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Net Zero Over Time Puts Net Zero Energy Buildings Within Reach: BOMA 2019

June 24, 2019

Net zero energy status can seem like an impossible goal for existing buildings, but Zero Over Time, an incremental approach to net zero, can get you to the finish line faster than you think.


Net zero energy operation can seem unachievable for owners of existing buildings even though the financial and operational benefits are clear.

Zero Over Time, a gradual approach to achieving net zero, solves that problem. The program breaks down a building-wide deep energy retrofit into manageable pieces building owners can implement as time, money and replacement schedules allow.

“We really need to get moving on existing buildings. That’s what led us to develop the Zero Over Time concept,” explains Matt Jungclaus, a manager with Rocky Mountain Institute’s buildings practice who works on the organization’s Pathways to Zero initiative. Jungclaus and a panel of building energy experts introduced the concept to a packed room at the 2019 BOMA International Conference & Expo in Salt Lake City.

(Photo: Matt Jungclaus, a manager with Rocky Mountain Institute’s buildings practice, explains how buildings can achieve net zero energy status to a packed room at BOMA 2019. Credit: Janelle Penny)

“Deep energy retrofits are not insurmountable or something you can’t recover and they’re actually something you can capitalize on. But there’s a perception out there that they’re costly, complex, difficult to procure and too sophisticated for the average building manager to procure,” Jungclaus adds. “The reality is if you break this into smaller chunks, you can go a lot further.”

How Zero Over Time Works

The Zero Over Time Strategy relies on 6 key principles:

1. Set goals

2. Measure a baseline

3. Plan efficiency projects

4. Analyze capacity for renewables and storage

5. Procurement Track progress

The efficiency projects in Step 3 are driven by a trigger calendar, which lets building owners plan future upgrades and investments that will advance them toward their net zero energy goal. For example, lease turnover or renewal is a great time to address plug loads in green lease language or tenant fit-out projects.

Along the way, building owners make targeted upgrades and investments at pre-identified times.  

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“Let’s not retrofit an entire building tomorrow if we can’t afford it. Let’s say when the air handling unit is up for a replacement five years down the road, we’re going to spend the extra incremental cost but save a lot in the long term and get the building on the path to zero,” Jungclaus explains. “If you align all of these events and invest in renewables and storage, you can get to zero in about 20 years, which aligns with a lot of the goals we have out there.”

Zero Over Time Financing Options

You don’t have to take a large hit on your balance sheet to start implementing Zero Over Time, Jungclaus says. Explore alternative funding options that can help get your building on the path to zero without busting your budget. These could include:

  • Cost recovery in tenant leases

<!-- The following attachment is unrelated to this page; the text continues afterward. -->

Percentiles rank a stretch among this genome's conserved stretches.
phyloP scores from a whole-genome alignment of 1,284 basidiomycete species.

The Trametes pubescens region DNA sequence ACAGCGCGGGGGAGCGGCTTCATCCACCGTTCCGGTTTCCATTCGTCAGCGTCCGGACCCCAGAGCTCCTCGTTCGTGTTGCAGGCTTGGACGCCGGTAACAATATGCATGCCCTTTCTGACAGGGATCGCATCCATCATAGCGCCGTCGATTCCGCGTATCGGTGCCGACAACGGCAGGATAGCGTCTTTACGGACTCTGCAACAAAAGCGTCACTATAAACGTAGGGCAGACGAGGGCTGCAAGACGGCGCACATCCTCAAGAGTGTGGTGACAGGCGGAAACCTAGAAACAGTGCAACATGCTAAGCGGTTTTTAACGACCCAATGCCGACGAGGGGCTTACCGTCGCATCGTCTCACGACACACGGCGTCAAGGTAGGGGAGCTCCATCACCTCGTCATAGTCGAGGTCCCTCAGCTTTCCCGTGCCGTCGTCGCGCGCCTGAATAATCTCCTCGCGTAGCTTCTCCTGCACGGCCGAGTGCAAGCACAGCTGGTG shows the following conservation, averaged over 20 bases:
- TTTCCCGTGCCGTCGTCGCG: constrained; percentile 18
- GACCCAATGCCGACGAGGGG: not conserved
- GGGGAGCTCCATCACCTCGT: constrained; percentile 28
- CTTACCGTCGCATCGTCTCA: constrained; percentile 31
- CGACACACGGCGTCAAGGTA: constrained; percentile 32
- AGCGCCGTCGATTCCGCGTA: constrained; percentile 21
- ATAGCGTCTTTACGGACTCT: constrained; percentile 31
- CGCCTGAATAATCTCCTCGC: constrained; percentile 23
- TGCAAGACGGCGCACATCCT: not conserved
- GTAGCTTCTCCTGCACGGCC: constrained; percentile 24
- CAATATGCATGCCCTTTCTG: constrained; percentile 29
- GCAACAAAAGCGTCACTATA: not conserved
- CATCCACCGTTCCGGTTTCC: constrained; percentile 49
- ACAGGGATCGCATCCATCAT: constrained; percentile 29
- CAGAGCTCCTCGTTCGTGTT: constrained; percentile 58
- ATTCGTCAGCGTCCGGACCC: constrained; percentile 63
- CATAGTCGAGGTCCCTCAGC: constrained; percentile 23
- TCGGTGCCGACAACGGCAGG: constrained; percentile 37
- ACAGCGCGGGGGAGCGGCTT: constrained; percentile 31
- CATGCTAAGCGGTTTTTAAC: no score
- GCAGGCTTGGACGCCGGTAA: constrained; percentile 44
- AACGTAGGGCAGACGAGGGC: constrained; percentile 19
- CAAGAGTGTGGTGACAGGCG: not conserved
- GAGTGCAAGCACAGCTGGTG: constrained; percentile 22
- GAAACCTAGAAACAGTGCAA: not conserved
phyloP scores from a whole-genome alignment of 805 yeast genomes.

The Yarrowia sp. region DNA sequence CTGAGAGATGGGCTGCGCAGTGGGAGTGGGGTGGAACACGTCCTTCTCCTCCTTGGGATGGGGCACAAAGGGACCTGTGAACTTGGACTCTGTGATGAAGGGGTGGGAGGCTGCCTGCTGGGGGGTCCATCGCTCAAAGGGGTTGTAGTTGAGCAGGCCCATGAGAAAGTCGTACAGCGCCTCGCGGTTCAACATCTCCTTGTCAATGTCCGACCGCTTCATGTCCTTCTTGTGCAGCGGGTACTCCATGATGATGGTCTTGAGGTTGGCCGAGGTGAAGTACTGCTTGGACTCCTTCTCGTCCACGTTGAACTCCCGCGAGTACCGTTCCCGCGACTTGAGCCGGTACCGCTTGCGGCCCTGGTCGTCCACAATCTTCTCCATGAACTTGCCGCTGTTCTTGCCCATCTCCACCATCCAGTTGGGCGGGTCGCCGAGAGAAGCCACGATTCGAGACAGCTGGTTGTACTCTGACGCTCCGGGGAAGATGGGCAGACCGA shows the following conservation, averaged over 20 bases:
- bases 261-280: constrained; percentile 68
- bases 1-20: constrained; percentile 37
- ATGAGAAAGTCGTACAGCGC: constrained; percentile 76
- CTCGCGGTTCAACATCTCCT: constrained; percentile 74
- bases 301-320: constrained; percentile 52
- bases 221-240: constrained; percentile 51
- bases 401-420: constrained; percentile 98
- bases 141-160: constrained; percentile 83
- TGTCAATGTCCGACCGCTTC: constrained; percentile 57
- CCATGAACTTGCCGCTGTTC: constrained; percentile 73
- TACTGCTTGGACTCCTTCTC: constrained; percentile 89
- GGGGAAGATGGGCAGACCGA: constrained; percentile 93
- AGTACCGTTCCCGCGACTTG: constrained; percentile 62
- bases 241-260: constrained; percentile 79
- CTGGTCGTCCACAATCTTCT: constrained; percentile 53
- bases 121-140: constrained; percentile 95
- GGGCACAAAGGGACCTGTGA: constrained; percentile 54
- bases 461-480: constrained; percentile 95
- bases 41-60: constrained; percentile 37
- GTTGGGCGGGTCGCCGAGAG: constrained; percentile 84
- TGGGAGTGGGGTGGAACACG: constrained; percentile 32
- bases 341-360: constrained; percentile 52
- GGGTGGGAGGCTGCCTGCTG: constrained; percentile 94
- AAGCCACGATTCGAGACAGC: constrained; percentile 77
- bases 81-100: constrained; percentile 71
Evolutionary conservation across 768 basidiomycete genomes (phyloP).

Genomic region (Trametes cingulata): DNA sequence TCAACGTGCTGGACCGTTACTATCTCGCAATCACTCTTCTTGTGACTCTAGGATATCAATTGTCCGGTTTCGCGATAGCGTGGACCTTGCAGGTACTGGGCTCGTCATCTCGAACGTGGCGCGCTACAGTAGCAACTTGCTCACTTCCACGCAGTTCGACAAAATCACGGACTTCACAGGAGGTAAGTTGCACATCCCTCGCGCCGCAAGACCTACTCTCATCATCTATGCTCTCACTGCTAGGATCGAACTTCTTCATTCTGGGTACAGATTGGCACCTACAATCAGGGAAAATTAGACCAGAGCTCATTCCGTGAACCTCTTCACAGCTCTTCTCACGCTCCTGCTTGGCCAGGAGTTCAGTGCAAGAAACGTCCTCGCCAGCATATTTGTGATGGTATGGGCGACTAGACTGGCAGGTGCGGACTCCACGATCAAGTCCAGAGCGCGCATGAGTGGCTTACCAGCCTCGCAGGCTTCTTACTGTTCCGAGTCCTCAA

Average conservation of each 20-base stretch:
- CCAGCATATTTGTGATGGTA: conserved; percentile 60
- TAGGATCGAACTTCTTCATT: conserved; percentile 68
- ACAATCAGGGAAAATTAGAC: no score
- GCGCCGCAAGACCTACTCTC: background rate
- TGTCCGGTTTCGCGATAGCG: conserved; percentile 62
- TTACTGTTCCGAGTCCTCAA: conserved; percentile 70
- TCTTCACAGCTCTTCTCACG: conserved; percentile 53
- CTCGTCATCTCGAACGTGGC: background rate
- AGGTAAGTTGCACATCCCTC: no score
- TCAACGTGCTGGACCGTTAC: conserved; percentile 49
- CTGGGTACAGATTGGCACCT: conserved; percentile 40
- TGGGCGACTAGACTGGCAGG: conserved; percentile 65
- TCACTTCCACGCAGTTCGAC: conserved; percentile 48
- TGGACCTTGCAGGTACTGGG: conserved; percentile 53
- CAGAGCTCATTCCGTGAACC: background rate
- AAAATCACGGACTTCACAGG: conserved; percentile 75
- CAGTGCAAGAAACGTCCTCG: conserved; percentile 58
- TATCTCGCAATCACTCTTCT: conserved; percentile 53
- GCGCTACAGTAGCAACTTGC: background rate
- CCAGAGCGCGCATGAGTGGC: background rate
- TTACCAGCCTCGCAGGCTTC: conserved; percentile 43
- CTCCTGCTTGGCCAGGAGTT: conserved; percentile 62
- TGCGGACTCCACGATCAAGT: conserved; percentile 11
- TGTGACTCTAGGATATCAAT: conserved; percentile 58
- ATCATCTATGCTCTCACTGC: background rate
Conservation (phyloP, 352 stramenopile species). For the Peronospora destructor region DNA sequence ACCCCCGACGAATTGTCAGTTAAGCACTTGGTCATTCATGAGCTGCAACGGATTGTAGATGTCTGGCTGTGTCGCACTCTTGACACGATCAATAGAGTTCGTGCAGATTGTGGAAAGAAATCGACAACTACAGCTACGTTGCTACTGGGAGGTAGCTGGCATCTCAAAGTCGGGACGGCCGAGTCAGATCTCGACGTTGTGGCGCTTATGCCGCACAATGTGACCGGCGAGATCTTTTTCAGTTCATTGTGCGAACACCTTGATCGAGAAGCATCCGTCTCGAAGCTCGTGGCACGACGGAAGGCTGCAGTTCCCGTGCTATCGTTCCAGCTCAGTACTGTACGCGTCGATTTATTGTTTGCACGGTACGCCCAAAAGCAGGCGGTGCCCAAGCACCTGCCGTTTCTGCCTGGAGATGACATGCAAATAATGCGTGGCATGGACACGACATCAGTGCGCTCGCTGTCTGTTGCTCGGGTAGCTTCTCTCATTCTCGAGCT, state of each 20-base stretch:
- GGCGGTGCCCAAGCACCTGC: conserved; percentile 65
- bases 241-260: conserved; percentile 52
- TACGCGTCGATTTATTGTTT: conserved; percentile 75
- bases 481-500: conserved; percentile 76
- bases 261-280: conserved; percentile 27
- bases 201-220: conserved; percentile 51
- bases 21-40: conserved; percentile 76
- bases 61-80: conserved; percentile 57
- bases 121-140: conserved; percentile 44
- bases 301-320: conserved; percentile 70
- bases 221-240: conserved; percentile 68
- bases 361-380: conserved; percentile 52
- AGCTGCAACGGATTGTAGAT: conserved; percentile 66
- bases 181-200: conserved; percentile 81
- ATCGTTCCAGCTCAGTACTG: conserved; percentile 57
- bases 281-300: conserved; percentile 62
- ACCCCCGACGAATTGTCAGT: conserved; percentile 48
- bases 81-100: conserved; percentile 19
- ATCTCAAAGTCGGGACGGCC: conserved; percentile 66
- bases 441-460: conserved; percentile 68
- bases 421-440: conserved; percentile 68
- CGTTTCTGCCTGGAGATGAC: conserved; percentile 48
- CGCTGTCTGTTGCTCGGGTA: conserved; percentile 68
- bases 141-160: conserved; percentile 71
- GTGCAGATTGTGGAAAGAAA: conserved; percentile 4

• Property Assessed Clean Energy (PACE) financing, which spreads out the upfront costs over the equipment’s lifetime by placing a lien on your property and requiring you to pay back the cost of the equipment through your property taxes
  • Refinance with a green mortgage
  • Energy Efficiency as a Service agreements—you put $0 down and the resulting energy savings pays for your upgrades
  • Power Purchase Agreements, in which you buy solar energy from a provider who maintains the solar array for you

Get Started With These 4 Tips

Kick off your journey to net zero energy with a four-pronged approach that capitalizes on “what nature gives you for free,” recommends Kevin Bates, founder of SHARP Development Company.

1. Create a high-performance envelope.

The envelope should be very tight so that conditioned air isn’t escaping and driving up your utility bills. This could include a roof insulated to at least R-40, walls insulated to at least R-20, electrochromic glass and attention to thermal breaks.

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2. Maximize thermal comfort and IAQ.

Set your building management system to work with indoor and outdoor sensors. This allows the building management system to utilize exposed thermal mass, operable windows and skylights to create the most comfortable and efficient indoor environment possible.

3. Reduce artificial light loads.

Reduce the artificial light loads by supplementing with natural light in the form of skylights and electrochromic glass.

4. Install photovoltaic arrays.

Photovoltaic arrays generate the power needed that remain after you’ve made the building ultra-efficient.

“The financial benefits aren’t just 10- to 15-year paybacks. They’re much more interesting than that,” adds Andy Bush, founder of Morgan Creek Ventures. “I think we’re really on the cusp of all of us having this be part of our business every day.”

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About the Author

Janelle Penny | Editor-in-Chief at BUILDINGS

Janelle Penny has been with BUILDINGS since 2010. She is a two-time FOLIO: Eddie award winner who aims to deliver practical, actionable content for building owners and facilities professionals.

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